Tuesday, May 4, 2010

Kant, Immanuel. Critique of Judgement.

Kant, Immanuel. Critique of Judgement. Trans. James Creed Mered. Oxford, NY: Oxford University Publishing, 2007.

In Kant’s account, humour, or laughter as he has it, is conceived as a form of pleasure that is entertaining and lively, but that is without consequence or intention (208). For Kant, humour is a gratifying and enjoyable bodily sensation produced by an “oscillation” of the mind, “inner motion” and body, but with little wider philosophical importance (208-10).

Kant argues that humour, because it is an aesthetic characteristic, is without intention or effect beyond aesthetic pleasure. Thus humour, or laughter as he would have it, does not arise out of social relations but rather, “is an affect resulting from the sudden transformation of a heightened expectation into nothing.”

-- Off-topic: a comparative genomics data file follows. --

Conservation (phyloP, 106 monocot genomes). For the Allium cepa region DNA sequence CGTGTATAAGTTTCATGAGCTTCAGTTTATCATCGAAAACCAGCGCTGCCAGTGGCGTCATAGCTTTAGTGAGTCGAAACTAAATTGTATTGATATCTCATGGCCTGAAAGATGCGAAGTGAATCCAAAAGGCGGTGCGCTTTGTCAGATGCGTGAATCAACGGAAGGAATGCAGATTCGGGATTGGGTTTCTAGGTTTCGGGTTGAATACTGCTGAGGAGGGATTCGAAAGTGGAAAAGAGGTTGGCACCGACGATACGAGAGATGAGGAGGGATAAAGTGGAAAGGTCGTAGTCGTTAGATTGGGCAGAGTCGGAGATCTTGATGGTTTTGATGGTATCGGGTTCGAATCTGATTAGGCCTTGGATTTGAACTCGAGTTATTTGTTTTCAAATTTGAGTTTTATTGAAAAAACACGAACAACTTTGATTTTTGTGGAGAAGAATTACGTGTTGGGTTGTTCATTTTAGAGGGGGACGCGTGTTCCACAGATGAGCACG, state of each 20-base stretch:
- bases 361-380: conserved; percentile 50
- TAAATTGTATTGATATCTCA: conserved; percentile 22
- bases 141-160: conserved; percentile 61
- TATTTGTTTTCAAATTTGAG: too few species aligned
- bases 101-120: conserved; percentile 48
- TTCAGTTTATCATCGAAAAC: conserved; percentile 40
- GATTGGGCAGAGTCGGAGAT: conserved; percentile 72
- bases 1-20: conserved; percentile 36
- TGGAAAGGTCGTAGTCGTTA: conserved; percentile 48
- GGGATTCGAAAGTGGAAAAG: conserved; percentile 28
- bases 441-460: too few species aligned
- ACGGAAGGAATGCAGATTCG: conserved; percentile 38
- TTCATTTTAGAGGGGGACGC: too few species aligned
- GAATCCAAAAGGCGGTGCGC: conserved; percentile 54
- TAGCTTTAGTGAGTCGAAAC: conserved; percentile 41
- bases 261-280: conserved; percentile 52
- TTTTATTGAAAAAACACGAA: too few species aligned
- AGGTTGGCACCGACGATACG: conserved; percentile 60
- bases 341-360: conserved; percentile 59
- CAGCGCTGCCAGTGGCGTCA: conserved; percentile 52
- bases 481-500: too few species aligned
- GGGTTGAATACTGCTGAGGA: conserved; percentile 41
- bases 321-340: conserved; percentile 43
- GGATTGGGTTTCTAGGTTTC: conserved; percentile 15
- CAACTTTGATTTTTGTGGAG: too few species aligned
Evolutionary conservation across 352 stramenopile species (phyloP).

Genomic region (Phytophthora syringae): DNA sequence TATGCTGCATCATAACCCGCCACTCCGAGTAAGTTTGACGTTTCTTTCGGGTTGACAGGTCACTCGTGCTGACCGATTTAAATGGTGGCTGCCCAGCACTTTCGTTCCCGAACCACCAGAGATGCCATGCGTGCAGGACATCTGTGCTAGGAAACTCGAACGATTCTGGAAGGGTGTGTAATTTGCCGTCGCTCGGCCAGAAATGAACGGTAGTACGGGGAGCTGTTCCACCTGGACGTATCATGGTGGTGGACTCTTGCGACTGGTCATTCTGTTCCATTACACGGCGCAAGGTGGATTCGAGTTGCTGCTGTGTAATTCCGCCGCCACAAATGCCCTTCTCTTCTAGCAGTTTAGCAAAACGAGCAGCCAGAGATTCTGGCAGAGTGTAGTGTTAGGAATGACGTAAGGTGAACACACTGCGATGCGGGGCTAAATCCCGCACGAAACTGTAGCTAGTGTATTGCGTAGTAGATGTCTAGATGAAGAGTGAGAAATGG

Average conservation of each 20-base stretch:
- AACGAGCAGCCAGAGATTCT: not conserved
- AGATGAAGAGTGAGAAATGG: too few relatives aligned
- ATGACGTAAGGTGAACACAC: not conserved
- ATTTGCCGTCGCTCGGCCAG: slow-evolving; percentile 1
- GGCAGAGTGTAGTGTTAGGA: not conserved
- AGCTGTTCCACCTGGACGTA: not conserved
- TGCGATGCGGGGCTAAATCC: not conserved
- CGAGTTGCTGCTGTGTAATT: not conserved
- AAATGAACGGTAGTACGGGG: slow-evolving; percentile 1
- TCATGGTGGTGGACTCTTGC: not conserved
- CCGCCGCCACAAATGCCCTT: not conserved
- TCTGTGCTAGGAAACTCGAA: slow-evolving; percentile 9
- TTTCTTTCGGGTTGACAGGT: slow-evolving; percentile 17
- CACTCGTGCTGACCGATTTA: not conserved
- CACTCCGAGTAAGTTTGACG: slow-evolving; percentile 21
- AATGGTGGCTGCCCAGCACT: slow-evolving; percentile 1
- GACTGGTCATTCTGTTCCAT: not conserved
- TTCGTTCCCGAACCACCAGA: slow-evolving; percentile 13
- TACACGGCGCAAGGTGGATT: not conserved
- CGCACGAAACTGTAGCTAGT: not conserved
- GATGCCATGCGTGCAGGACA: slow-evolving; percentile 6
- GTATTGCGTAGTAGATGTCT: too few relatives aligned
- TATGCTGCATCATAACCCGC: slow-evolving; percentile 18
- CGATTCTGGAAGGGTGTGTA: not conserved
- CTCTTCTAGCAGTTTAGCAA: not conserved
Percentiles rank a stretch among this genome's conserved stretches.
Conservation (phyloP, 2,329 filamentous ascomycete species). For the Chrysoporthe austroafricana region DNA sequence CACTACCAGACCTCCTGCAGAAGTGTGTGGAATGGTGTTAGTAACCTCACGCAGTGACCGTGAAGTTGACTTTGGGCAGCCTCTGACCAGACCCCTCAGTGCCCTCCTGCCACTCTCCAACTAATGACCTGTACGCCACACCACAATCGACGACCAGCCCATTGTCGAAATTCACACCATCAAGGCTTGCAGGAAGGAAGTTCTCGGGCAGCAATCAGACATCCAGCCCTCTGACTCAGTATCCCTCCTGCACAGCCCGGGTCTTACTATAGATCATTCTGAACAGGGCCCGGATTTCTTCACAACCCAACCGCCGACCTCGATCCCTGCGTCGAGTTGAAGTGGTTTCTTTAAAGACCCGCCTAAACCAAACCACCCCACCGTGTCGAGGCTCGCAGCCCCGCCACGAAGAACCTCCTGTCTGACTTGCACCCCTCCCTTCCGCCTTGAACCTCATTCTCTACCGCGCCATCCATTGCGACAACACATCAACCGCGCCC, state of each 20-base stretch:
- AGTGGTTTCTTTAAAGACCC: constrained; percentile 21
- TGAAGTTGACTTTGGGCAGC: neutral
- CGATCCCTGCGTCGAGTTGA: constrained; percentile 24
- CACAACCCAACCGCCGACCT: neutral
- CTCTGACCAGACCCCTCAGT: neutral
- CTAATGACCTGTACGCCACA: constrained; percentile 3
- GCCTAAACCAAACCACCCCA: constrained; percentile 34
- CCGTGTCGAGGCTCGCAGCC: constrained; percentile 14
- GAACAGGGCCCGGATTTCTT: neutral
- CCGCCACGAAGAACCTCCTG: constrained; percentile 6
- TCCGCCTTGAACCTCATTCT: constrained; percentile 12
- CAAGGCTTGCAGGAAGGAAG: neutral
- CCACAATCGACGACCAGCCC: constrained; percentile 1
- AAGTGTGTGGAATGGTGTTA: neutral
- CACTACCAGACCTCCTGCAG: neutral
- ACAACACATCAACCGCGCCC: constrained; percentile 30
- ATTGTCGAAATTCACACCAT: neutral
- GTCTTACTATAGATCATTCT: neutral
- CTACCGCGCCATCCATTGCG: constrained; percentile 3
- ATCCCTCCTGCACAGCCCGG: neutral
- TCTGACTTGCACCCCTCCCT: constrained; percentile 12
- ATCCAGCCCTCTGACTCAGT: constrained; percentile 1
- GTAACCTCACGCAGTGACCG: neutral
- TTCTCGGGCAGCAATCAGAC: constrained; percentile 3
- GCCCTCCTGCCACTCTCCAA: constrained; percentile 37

“Something absurd (something in which, therefore, the understanding can of itself find no delight) must be present in whatever is to raise a healthy convulsive laugh. Laughter is an affect arising from a strained expectation being suddenly reduced to nothing. This very reduction, at which certainly understanding cannot rejoice, is still indirectly a source of very lively enjoyment for a moment. Its cause must consequently lie in the influence of the representation upon the body, and the reciprocal effect of this upon the mind. This, moreover, cannot depend upon the representation being objectively an object of gratification, (for how can we derive gratification from a disappointment?) but must rest solely upon the fact that that reduction is a mere play of representations, and, as such, produces an equilibrium of the vital forces of the body.” (209)

“It is noteworthy that in all such cases the joke must have something in it capable of momentarily deceiving us. Hence, when the semblance vanishes into nothing, the mind looks back in order to try it over again, and thus by a rapidly succeeding tension and relaxation it is thrown to and fro and put into oscillation. Since the snapping of what was, as it were, tightening up the string takes place suddenly (not by a gradual loosening), the oscillation must bring about a mental movement and a sympathetic internal movement of the body.” (210)

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